Vail, Eagle County return to in-person public meetings |

Vail, Eagle County return to in-person public meetings

Space will be very limited in both Vail's town hall and the commissioners' meeting room

Controversial issues can fill the Vail Town Council chambers. That hasn't been possible since the COVID-19 pandemic hit. Some councilmembers would like to get back to in-person meetings.
John LaConte |
Get in touch The Vail Town Council’s June 2 meeting will be held in person, as well as on Zoom. Residents will be asked to stay outside the meeting room until called for comment. The Eagle County Commissioners will also be open to the public, but with no more than 36 people in the meeting room.

After several virtual meetings, the Vail Town Council next week returns to the council chambers in town hall. But that meeting will be different, and more sparse.

Thanks to social distancing requirements, attendance in the meeting room will be limited to the seven council members and no more than nine people at a time in the meeting room. That’s going to limit participation largely to applicants and town staff.

“There’s enough space for those obligated to be there,” Vail Town Manager Scott Robson said.

Residents and others who want to provide in-person comments will be asked to line up in the hallway outside the room — properly socially distanced, of course. A live video feed of the meeting will be provided there.

In the room, Plexiglas dividers are placed between council members, so they don’t have to wear face coverings throughout several hours of meetings. The podium to address the council and its microphone will be wiped down after each person speaks. Staff members who may be called on for questions will watch the live stream from outside the meeting room and come in if needed.

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For those who can’t attend the meetings, meetings will continue to be streamed on both Zoom and on High Five Access Media. People can also submit comments via email.

Vail Town Manager Scott Robson said staff this week conducted a successful exercise to make sure all the essential technology works as it should.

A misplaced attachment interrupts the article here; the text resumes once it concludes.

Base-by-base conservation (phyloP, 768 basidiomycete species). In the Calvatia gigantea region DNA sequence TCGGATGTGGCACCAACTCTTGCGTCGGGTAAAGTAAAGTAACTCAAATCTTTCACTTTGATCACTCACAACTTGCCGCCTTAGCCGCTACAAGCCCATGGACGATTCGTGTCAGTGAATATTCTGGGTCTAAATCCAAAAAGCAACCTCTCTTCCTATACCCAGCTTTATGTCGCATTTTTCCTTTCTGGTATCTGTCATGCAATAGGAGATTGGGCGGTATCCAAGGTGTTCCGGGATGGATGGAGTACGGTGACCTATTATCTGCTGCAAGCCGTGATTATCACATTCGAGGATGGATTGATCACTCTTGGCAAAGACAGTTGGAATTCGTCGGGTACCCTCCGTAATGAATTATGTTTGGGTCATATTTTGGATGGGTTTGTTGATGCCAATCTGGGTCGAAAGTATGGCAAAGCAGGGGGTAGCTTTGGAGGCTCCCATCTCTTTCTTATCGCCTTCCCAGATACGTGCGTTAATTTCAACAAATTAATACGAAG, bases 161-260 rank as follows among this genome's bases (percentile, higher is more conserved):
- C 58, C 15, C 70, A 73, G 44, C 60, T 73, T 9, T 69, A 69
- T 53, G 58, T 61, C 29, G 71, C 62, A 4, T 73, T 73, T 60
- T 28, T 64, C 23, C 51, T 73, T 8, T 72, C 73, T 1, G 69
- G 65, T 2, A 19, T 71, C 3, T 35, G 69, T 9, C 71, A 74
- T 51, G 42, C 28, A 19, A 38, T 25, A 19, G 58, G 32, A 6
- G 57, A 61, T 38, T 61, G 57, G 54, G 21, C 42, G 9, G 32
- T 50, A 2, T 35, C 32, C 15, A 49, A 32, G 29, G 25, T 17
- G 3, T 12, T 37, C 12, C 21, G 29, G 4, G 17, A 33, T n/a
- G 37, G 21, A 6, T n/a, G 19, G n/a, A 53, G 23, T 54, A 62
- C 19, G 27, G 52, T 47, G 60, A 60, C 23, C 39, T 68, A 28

While the council is getting back together, Robson said the distancing requirements are likely to remain for the foreseeable future.

“It’s just going to be a necessity,” Robson said.

Controversial matters can draw dozens of people to the room. And the council has delayed a couple of matters to ensure they can hear in-person input on those issues.

The Eagle County Commissioners hold their meetings in a much larger room in the county administration building in Eagle. That room has seen crowds in the hundreds for controversial matters.

With social distancing requirements, people will be required to email their intent to come to a meeting. Attendance will be limited to about 36 people, plus staff and applicants.

In a Thursday on-line press session, Commissioner Matt Scherr said one of the goals of the new in-person meeting rules is to provide an “equal opportunity” for comment. If those asking to attend a meeting exceeds the allowable capacity, Scherr said public attendance will be shut down and people will be asked to submit comments via email.

Scherr said “it’s a big deal” for the board to get back to the idea of public participation.

Vail Town Council member Jen Mason agreed. Mason said she’s “grateful” that the Zoom streaming technology has been available for meetings.

“But being in person is so much better,” Mason added. “You can have more discussions.”

Mason said she’s happy to be going back to in-person meetings, although she’s a bit nervous about safety.

“I’m happy we can engage the public again,” she said. “They’ll know their voice is being heard.”

And the current technology, like everything else about the past few months, is subject to adjustment as needed.

Robson said the idea behind the in-person meetings is to find a balance between being more open to the public and public health orders and safety requirements.

“That’s why we’re creating multiple platforms,” Robson said. “We’ll adjust things for the June 16 meeting as necessary.”

Vail Daily Business Editor Scott Miller can be reached at

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